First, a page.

The Acorn: An Ohlone Love Story
A tale of love, ancestry, and homeland, with an acorn at its heart.
In the early 1900s, an Ohlone woman named Isabel Meadows was recorded describing her longing to eat acorn bread again. Meadows detailed the bread’s flavor; the jelly-like texture; the crispy edges; the people who made it. And she talked about the bread’s place in the creation story of her tribe. A century later, a young Ohlone man named Louis Trevino came across the recordings and recognized Meadows as an ancestor from his community. Trevino and his Ohlone partner, Vincent Medina, are on a journey to bring acorn bread, and the language and traditions connected to it, back to the Ohlone people.
Sit with Trevino and Medina as they grind acorns in their backyard and cook Ohlone dishes; listen to archival recordings of Meadows; and hear how the Ohlone languages reflect the surrounding mountain ranges and valleys. “The landscape,” said Medina, “gets embedded within our language itself.”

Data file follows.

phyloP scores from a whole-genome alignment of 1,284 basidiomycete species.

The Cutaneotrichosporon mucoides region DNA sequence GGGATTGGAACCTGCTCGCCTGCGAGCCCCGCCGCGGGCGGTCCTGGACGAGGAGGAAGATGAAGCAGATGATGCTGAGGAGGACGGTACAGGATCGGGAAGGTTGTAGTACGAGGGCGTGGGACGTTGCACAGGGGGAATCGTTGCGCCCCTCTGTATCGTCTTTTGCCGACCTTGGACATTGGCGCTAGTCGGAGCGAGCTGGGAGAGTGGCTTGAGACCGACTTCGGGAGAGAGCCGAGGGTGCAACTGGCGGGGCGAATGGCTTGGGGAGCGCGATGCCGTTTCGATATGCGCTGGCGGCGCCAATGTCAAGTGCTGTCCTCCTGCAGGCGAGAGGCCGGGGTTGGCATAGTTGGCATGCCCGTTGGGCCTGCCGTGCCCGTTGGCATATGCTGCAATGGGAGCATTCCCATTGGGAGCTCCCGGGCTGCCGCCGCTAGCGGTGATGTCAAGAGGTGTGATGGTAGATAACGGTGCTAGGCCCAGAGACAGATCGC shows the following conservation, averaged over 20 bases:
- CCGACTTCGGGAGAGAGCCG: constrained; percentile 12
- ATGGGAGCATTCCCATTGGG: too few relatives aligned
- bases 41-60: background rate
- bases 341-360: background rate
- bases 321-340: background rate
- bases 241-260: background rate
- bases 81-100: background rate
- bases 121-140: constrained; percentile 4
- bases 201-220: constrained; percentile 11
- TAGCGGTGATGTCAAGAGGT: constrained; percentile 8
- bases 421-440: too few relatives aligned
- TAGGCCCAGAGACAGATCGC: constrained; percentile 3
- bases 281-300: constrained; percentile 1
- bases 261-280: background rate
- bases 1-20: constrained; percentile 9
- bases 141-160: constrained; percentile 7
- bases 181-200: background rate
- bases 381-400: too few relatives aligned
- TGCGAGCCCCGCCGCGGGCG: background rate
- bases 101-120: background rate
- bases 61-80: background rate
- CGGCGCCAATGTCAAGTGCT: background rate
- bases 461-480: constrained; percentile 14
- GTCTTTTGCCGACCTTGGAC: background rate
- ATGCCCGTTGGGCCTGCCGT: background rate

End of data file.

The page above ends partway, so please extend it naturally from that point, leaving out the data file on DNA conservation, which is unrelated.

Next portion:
The Acorn: An Ohlone Love Story is a documentary about Ohlone food, language, land and history -- but, ultimately, it is a story about Ohlone strength, and about how the landscape that stretches from the East Bay of California, where Medina's family is from, to Monterey and Big Sur, where Trevino's family is from, has been, and continues to be, Ohlone land. And at the heart of this story are acorns.